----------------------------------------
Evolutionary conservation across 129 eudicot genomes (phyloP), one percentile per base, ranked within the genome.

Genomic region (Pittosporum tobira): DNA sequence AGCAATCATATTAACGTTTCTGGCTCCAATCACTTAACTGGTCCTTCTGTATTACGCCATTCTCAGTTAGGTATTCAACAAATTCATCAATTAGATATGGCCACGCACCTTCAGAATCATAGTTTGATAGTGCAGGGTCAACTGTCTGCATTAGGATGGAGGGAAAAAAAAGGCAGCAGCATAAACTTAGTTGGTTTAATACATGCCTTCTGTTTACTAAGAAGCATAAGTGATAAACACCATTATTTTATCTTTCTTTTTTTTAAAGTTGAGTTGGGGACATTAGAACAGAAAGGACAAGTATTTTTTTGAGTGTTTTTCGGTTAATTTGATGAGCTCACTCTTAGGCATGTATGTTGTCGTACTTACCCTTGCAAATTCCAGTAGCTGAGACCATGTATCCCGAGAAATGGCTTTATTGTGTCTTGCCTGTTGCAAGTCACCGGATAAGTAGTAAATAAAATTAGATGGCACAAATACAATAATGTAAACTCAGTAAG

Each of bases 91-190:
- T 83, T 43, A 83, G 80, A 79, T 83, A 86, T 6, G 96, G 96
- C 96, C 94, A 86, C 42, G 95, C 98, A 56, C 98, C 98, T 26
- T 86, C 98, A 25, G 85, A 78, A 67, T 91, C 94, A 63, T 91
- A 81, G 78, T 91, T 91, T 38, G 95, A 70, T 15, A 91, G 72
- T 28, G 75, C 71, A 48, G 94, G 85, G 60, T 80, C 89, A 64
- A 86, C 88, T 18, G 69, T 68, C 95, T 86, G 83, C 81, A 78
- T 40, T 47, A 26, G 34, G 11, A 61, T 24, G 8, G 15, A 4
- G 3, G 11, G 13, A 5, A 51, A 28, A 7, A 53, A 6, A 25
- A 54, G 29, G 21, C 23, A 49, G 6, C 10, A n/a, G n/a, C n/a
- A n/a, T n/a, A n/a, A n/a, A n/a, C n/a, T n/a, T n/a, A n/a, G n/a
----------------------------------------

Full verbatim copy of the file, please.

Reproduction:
Evolutionary conservation across 129 eudicot genomes (phyloP), one percentile per base, ranked within the genome.

Genomic region (Pittosporum tobira): DNA sequence AGCAATCATATTAACGTTTCTGGCTCCAATCACTTAACTGGTCCTTCTGTATTACGCCATTCTCAGTTAGGTATTCAACAAATTCATCAATTAGATATGGCCACGCACCTTCAGAATCATAGTTTGATAGTGCAGGGTCAACTGTCTGCATTAGGATGGAGGGAAAAAAAAGGCAGCAGCATAAACTTAGTTGGTTTAATACATGCCTTCTGTTTACTAAGAAGCATAAGTGATAAACACCATTATTTTATCTTTCTTTTTTTTAAAGTTGAGTTGGGGACATTAGAACAGAAAGGACAAGTATTTTTTTGAGTGTTTTTCGGTTAATTTGATGAGCTCACTCTTAGGCATGTATGTTGTCGTACTTACCCTTGCAAATTCCAGTAGCTGAGACCATGTATCCCGAGAAATGGCTTTATTGTGTCTTGCCTGTTGCAAGTCACCGGATAAGTAGTAAATAAAATTAGATGGCACAAATACAATAATGTAAACTCAGTAAG

Each of bases 91-190:
- T 83, T 43, A 83, G 80, A 79, T 83, A 86, T 6, G 96, G 96
- C 96, C 94, A 86, C 42, G 95, C 98, A 56, C 98, C 98, T 26
- T 86, C 98, A 25, G 85, A 78, A 67, T 91, C 94, A 63, T 91
- A 81, G 78, T 91, T 91, T 38, G 95, A 70, T 15, A 91, G 72
- T 28, G 75, C 71, A 48, G 94, G 85, G 60, T 80, C 89, A 64
- A 86, C 88, T 18, G 69, T 68, C 95, T 86, G 83, C 81, A 78
- T 40, T 47, A 26, G 34, G 11, A 61, T 24, G 8, G 15, A 4
- G 3, G 11, G 13, A 5, A 51, A 28, A 7, A 53, A 6, A 25
- A 54, G 29, G 21, C 23, A 49, G 6, C 10, A n/a, G n/a, C n/a
- A n/a, T n/a, A n/a, A n/a, A n/a, C n/a, T n/a, T n/a, A n/a, G n/a